Continuing the health observance of suicide prevention, this week we’ll look at some of the primary factors that can lead to suicidal thinking, and what you can do if a friend or loved one is at risk.
Suicidal thinking isn’t just a stress response. Suicide typically does not happen in response to a single adverse event or trauma. While external stressors such as relationship problems, financial or legal crises, and even bullying abuse can contribute, it’s the internal factors—how a person’s emotions are impacted—that often make self-destructive thinking possible.
Untreated depression is the most prevalent risk factor. Suicide is usually the end result of a battle with depression. The risk of suicide is more than 50 percent higher in people who are depressed. Severe depression can distort thinking and interfere with an individual’s ability to solve complex problems. Other risk factors include having a family history of suicide, being a victim of abuse, having firearms in the home and being exposed to suicidal behavior of others.
Suicidal ideation isn’t a weakness or character flaw. Suicidal thoughts are symptoms of a treatable illness - depression - influenced by an imbalance of neurotransmitters in the brain, including serotonin. A person cannot just “snap out of” depression and thoughts of suicide.
Spotting the warning signs of potential suicide is crucial. Suicide is most likely to occur when someone’s symptoms of depression are misunderstood or ignored by others.
People are at the most acute risk of suicide when exhibiting the following behaviors:
o Looking for ways to end life by seeking access to firearms, powerful medications or other dangerous means
o Talking or writing about death, dying or suicide when these actions are out of the ordinary. Making statements such as, “There’s nothing left to live for.”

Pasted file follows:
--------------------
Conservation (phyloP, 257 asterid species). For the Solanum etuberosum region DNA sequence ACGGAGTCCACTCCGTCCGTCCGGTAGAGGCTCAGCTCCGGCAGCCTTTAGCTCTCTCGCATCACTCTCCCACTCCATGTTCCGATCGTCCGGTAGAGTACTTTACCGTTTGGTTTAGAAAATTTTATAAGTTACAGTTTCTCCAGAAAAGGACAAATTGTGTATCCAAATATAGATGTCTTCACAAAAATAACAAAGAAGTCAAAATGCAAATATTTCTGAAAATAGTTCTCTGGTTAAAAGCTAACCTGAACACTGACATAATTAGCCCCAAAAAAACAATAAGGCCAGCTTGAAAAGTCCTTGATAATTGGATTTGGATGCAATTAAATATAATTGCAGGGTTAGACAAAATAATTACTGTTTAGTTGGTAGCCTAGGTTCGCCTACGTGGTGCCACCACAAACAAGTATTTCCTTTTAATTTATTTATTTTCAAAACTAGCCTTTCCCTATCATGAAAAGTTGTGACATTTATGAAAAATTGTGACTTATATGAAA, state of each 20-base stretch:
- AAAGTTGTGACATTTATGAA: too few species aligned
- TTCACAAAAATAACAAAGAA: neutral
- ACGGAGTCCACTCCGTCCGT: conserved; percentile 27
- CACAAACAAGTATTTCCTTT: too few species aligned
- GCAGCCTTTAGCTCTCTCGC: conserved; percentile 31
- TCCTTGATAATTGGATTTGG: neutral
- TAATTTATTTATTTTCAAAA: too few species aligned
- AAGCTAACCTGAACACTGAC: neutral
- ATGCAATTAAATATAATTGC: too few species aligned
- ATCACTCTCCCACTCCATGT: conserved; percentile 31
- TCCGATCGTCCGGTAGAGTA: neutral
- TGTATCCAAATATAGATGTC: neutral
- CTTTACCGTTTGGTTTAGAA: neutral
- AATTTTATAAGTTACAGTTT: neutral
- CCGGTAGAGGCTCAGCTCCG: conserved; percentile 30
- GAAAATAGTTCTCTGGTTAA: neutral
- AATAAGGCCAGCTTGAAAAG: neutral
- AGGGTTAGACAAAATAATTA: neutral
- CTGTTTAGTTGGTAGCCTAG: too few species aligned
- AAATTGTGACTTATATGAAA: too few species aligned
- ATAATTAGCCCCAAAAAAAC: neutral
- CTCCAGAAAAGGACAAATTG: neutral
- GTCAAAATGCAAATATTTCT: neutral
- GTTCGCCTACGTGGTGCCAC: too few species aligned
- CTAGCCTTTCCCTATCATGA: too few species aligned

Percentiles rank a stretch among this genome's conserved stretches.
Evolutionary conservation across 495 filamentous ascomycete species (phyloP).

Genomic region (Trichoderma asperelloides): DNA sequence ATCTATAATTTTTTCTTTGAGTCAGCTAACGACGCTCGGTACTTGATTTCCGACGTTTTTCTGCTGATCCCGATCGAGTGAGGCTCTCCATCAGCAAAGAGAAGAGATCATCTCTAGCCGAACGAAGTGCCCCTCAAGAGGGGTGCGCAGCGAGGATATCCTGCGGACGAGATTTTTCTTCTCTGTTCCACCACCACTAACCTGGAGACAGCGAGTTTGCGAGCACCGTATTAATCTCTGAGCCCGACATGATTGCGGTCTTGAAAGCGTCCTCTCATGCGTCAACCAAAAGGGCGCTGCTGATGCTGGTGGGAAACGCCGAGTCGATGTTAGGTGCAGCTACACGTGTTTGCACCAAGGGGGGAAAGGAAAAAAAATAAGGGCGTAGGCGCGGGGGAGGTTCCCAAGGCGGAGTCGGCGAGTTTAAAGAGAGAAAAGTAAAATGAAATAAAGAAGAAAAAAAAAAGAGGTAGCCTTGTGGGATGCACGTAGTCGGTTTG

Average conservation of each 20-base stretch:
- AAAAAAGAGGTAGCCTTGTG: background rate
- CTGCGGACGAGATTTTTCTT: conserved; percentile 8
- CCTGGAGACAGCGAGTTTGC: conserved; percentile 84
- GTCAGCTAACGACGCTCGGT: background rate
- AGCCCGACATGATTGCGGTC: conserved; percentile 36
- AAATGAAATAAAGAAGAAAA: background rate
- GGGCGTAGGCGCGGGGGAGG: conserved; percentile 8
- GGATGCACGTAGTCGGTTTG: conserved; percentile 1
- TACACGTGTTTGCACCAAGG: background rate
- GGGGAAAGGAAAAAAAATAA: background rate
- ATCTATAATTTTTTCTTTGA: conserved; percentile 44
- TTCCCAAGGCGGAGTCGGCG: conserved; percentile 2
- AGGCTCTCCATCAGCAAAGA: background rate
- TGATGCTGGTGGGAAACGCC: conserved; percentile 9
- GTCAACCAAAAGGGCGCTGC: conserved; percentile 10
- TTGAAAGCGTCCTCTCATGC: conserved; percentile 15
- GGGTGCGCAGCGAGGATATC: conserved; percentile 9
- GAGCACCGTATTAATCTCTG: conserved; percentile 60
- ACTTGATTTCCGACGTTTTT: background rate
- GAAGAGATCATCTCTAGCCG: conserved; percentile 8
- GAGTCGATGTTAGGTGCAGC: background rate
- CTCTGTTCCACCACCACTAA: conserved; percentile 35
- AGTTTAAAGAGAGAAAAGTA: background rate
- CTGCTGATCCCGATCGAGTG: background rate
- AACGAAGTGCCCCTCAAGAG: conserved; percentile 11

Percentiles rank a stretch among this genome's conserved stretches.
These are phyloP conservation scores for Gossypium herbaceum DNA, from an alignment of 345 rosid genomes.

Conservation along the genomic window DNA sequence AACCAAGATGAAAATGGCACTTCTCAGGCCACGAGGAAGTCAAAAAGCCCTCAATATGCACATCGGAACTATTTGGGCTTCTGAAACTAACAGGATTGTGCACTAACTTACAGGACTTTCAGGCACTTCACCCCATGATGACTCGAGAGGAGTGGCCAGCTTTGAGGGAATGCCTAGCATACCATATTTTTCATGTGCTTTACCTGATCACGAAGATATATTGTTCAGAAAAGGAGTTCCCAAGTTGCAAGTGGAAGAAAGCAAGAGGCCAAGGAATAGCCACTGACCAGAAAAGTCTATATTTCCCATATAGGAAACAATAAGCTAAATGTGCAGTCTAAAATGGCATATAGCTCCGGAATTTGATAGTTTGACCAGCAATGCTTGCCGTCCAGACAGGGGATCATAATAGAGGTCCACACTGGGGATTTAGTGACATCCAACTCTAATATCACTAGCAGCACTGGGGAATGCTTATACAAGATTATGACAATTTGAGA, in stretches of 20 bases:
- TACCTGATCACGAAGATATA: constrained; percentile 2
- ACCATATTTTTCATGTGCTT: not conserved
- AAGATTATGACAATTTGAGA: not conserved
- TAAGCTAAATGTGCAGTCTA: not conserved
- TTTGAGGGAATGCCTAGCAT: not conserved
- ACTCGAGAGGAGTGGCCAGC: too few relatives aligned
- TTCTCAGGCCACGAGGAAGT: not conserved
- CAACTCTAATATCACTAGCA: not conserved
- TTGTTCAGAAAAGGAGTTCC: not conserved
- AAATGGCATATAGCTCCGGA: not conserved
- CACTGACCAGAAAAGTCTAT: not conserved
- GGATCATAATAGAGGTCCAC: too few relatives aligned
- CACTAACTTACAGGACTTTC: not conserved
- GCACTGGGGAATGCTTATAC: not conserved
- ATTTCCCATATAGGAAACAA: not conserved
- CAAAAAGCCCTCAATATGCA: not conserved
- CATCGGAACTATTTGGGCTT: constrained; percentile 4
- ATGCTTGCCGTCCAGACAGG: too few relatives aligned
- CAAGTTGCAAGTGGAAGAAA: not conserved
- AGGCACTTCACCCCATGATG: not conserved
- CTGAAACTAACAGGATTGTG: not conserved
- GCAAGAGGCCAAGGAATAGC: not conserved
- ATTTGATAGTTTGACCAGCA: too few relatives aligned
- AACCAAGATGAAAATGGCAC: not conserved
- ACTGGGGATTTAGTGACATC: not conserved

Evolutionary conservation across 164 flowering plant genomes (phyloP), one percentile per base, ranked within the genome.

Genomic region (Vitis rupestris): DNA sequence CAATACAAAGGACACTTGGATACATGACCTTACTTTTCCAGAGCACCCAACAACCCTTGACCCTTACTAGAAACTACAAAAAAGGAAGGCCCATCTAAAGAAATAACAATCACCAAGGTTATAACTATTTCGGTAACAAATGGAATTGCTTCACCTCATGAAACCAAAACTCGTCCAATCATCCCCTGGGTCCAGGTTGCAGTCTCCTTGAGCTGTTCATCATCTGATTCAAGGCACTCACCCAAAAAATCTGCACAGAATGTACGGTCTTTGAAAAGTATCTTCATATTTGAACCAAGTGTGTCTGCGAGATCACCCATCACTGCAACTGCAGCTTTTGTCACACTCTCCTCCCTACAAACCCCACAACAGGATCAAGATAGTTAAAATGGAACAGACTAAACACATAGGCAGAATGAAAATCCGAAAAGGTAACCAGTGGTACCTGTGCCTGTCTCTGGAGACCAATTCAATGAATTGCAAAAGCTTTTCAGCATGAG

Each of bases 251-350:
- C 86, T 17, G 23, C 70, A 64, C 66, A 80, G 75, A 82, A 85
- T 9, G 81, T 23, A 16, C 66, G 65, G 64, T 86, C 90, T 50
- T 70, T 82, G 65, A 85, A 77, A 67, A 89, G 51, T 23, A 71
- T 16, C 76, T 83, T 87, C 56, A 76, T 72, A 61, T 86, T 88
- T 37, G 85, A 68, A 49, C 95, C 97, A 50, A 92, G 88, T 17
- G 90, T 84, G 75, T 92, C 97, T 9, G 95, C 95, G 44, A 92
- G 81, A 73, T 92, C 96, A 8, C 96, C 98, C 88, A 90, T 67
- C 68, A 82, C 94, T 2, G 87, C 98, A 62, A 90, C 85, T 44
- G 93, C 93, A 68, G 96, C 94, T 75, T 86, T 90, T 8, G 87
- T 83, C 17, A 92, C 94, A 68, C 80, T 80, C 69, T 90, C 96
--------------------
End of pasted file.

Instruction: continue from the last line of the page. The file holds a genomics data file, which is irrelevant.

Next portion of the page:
Other common signs of suicide risk include:
o Withdrawing and becoming isolated from family and friends
o Giving away prized possessions
o Engaging in risk-taking behavior
o Exhibiting stark personality changes (e.g., aggression, moodiness) or large emotional swings
o Displaying anxiety or agitation
o Sleeping too much or too little
o Appearing very depressed, expressing hopelessness
o Saying that they don’t want to be a burden on others
o Increasing substance use
o Having attempted suicide in the past
o Losing interest or pleasure in their regular activities; expressing a lack of interest in the future.
Take action if someone seems suicidal. If you recognize a number of the symptoms above in a friend or loved one, contact a mental health provider, physician, or suicide/crisis hotline for advice and help. The National Suicide Prevention Lifeline at 1-800-273-TALK  is an excellent resource. Too many people die from suicide when their problems could effectively be addressed by first recognizing depression, then getting treatment including therapy and/or medication. You can find a provider in your area through your FAA WorkLife Solutions Program.
Accessible 24/7, your FAA WorkLife Solutions Program offers many resources and services to help you and your family. Options available through the program include concierge services to help with everyday events needing your time and attention, child and elder care options, legal and financial services, in-person counseling, and much more. Call your program at 1-800-234-1327, TTY Users: 1-800-456-4006, or log on to www.MagellanHealth.com/Member to begin accessing these services today.
Sources: American Association of Suicidology, American Foundation for Suicide Prevention, National Institute of Mental Health.